Director: Aditya Chopra
Cast: Shah Rukh Khan, Anushka Sharma, Vinay Pathak
Storyline: A very ordinary-looking common man brings home a pretty wife and hopes to make her fall in love with him
Bottomline: Return of the ‘Raj,’ the Mohabbat-Man
At the surface level, the story of Rab Ne seems to be screaming for a different genre of filmmaking – a creepy, psychotic thriller exploring the dynamics of arranged marriage, infidelity, cinema and escape.
Seriously, how else would you treat a film about an introverted, ordinary-looking, boring man who develops a split personality on learning that his wife would never love him and then, conspires to make her cheat on his boring real self by messing with her head and complicating her already vulnerable state!
But this isn’t an art-house Anurag Kashyap-experiment to end with political incorrectness.
It’s as mainstream as it gets as Aditya Chopra sugarcoats this dark subtext, treating it like any other superhero story.
Considering that the ‘Raj’ type in Hindi cinema is a superhero of sorts in the sense that he always wears a flashy costume and can make any girl fall in love with him, Aditya treats this character type like Sam Raimi would treat Spider-Man and also borrows a trick or two from Hollywood’s romantic comedies – the makeover segment or the dance competition ploy to weave the plot around.
Superhero ‘Raj’ slips into costume and out, complains how it gets uncomfortable around the crotch, to win over his Mary Jane with not much saving-the-world business to keep him busy. But while Spidey does it for a bigger reason than just MJ, Raj’s sole motivation is to stalk his wife and play out his fantasy as somebody else. His obsession with his alter-ego reaches new heights when he wants his wife to cheat on the real him – the goofy Surinder Saini who starts off well.
Every few scenes, at every stage of complication, the voice of reason and romance in the form of the larger-than-life Vinay Pathak asks Surinder why doesn’t he tell his wife the truth. But Suri Paaji just wants to mess with wifey’s head.
If that aspect of the film does not irritate you, you can be assured that you will be thoroughly entertained watching Shah Rukh Khan’s dual role as a superstar and actor. While a superstar plays the same type over and over again, an actor tries to break the mould and reinvents himself.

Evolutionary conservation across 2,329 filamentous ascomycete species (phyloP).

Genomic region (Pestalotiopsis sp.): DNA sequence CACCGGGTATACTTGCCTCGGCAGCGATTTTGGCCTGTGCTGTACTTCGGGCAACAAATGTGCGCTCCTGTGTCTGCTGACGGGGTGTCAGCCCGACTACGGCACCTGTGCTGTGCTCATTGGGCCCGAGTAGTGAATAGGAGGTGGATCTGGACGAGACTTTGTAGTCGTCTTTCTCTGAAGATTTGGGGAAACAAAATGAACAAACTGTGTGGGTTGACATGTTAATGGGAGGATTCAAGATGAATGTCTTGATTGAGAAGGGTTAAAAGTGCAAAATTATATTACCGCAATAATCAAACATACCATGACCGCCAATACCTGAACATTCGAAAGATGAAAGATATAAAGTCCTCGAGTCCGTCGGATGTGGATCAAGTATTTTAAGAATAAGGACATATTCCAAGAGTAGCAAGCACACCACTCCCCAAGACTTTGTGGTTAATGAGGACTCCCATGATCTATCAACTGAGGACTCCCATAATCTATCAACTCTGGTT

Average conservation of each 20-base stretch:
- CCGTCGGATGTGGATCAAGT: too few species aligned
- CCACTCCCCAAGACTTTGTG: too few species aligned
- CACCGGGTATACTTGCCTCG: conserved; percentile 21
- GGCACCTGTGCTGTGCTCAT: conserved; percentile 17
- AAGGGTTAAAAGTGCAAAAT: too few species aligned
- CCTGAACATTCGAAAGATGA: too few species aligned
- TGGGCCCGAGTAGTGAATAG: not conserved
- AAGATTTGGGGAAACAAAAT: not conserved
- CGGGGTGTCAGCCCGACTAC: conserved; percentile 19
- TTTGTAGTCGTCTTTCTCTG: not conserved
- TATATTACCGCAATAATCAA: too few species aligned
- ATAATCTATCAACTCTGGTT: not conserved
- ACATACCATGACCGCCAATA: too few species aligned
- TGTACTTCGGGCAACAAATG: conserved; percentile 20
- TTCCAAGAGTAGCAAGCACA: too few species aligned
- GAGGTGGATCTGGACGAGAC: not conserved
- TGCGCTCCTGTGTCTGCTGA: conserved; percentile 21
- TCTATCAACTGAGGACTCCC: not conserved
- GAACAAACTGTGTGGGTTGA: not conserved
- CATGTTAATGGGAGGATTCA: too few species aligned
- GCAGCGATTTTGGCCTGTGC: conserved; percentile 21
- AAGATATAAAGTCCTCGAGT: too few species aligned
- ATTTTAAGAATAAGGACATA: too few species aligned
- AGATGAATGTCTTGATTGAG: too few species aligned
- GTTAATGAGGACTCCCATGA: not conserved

Rab Ne is that rare film where an icon gets to feed both the actor and the star in him and Shah Rukh Khan revels in both these roles, breathing life into the longest of monologues, to the point of making you shed a tear for the character, which at least on paper, fits the description of a psychopath.
To Aditya Chopra’s credit, Rab Ne is a fairly engaging tribute to cinema and its function over the years with some finely written and choreographed songs (music Salim-Sulaiman) that provide the perfect platform for debutante Anushka Sharma to dance her way into the big league.
Ravi K Chandran’s obvious attempts to fill up the frames with yellow and earthy tones do not go unnoticed and that’s never a good thing. Extras strut in and out of frames with cued in precision even in the scenes that call for realism. Three-film old Chopra Junior needs to mak more films before he’s completely out-dated especially since today’s young filmmakers pay much more attention to background detail.
Rab Ne is an adventurous experiment, a happy albeit superficial compromise between art-house and commercial cinema, a product that’s best described by the leading man’s moustache and glasses. Clearly fake and wannabe art-house but as long as there’s the familiar Raj around to entertain you with his flirting, singing and dancing routine, you really don’t want to complain.